Port Elizabeth Reflection

Our venture in Port Elizabeth took us into three (3) major townships:

  1. New Brighton – W. B. Tshume and Charles Duna Primary Schools;
  2. Kwanoxolo – Emmanuel Advice Care Center;
  3. Kwazakhele – Jerusalem Home and the Shebeen.

During these experiences, there were a great number of life lessons that surfaced for me.

Studying abroad is one of the biggest steps you can take outside of your comfort zone.  I have traveled abroad in a diverse group from different cultures and we have been challenged with culture shock.  Although culture is variously defined, it is an integrated system of learned behavior patterns, which includes ways of living together, value systems, traditions, behaviors and beliefs.  The group’s adjustment process intensified during our transition and our social space clashed with each other.  Our study abroad experience should have been empirically observed as an opportunity to develop ways of managing and building social relationships, especially among ourselves.

As we became connected in South Africa, multi-cultural collaboration was increasingly needed.  The cultural differences among our group existed and became part of our relationships, became barriers to working together and challenged the collaboration.  As people from different cultures working together, values conflicted and individuals sometimes reacted in ways that made the partnership ineffective.

In order to promote a unified effort, we needed to overcome differences and understand one person was not going to know everything.  It was important that everyone understood and agreed to the purpose of the collaboration, the degree of commitment required and the expectation of the people involved in the effort.  An effective multicultural collaboration would have allowed us to learn from each other, inspires a sense of community, to greater productivity and a happier environment.

Culture can be different for each individual and therefore affected by it differently.  In order to work with people from different cultural groups effectively, I personally feel it necessary to build sturdy and caring relationships based on trust, understanding, and shared goals.  Because trusting relationships are the glue that holds people together as they work on a common problem, they will need to support each other in order to stay with the effort, even when it feels discouraging.  People need to resist the efforts of those who use divide-and-conquer techniques–pitting one group against another.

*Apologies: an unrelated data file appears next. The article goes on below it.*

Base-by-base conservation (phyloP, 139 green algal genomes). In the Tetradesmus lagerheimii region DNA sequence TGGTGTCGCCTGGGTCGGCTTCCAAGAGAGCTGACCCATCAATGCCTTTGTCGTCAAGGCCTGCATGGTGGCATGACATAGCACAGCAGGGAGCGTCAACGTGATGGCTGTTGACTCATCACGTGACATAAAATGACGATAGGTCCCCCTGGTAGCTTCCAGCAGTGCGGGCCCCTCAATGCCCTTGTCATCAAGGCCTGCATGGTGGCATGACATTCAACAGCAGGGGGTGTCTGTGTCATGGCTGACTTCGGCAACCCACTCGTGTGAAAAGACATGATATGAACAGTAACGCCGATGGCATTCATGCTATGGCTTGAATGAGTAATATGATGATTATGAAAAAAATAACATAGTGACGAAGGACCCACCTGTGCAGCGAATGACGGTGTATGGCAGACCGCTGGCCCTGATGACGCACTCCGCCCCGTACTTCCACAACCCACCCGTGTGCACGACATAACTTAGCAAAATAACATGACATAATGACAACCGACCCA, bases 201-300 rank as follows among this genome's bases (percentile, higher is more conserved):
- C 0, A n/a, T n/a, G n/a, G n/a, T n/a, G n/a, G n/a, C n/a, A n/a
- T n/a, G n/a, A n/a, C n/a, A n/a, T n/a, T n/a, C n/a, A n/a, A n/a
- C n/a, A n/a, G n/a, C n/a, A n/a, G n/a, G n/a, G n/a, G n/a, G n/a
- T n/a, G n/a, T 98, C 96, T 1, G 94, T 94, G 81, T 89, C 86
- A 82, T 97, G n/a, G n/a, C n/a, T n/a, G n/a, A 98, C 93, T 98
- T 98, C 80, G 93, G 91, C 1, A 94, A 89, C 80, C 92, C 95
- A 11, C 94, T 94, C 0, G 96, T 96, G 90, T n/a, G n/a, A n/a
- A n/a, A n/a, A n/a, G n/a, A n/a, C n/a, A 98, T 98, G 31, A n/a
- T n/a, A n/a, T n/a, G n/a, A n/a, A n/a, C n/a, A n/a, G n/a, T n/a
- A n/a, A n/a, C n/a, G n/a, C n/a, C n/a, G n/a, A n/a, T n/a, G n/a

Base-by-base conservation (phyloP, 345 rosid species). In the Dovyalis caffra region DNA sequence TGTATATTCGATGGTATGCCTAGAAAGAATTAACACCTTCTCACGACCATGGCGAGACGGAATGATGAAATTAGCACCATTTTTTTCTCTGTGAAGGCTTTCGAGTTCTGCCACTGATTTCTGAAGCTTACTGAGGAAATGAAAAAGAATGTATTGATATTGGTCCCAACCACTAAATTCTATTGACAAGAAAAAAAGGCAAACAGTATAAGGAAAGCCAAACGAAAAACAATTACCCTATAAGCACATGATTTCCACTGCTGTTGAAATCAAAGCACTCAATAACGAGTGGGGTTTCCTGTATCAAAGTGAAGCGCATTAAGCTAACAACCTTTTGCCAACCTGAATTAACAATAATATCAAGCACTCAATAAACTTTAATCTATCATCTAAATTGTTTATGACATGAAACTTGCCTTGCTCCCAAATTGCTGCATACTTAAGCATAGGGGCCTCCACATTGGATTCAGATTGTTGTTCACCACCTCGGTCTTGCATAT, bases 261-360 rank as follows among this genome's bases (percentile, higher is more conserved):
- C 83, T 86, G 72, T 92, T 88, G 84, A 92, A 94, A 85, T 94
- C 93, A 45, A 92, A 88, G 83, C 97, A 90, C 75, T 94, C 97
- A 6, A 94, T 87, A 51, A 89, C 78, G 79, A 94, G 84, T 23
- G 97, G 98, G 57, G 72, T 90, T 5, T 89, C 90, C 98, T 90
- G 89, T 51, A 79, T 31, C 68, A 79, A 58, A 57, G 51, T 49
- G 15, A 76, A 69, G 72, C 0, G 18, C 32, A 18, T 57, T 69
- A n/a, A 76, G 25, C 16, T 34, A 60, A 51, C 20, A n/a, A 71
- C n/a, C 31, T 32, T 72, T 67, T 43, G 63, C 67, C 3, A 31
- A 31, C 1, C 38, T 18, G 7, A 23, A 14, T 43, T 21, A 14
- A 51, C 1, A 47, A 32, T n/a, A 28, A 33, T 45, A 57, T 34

Each situation is different and may require a different solution.  Part of the process of becoming culturally aware is knowing that you don’t know everything, situations may not make sense and that your assumptions may be wrong.  Assume differences, not similarities.  It is important to take the appropriate amount of time to evaluate situations, for the unique situation it is, before you act.

The more complicated and uncertain life is, the more we tend to seek control.  Sometimes good intentions to solve problems can get out of control.  Planting seeds has power.  The growth of the seeds is out of our control and we should avoid the temptation to check on them.  When we have sown the seeds, we have done all we can do.  We should go about our business and leave the seeds to do what they do.  We tend to want to help the seeds grow.   The seed will sprout; it may take a minute, an hour, a month or maybe even years.

Ultimately, this experience has shown me the value of the Golden Rule; “Do unto others as you will have them do unto you.”  Though, this rule is widely stated and used, I think it is interpreted in many ways.  My interpretation of this rule means, “Don’t expect what you are unwilling or unable to give.”  For example, don’t expect kindness, if you cannot be kind; don’t expect friendliness, if you cannot be friendly; don’t expect trust, if you cannot be trusting; don’t expect to be respected, if you cannot give respect.  When you expect what you are unable or unwilling to give, you are a user who takes advantage of givers in life.

In order to gain insight into a different culture, you must be able to understand the state of mind, beliefs, desires and particularly emotions of others.  In order to understand another person, we need to try standing in their shoes. Through empathy we learn of how other people would like to be treated by us.

This journey and hopefully more life lessons continue as we move to Cinsta East…

Us packed up to move to Cinsta East…

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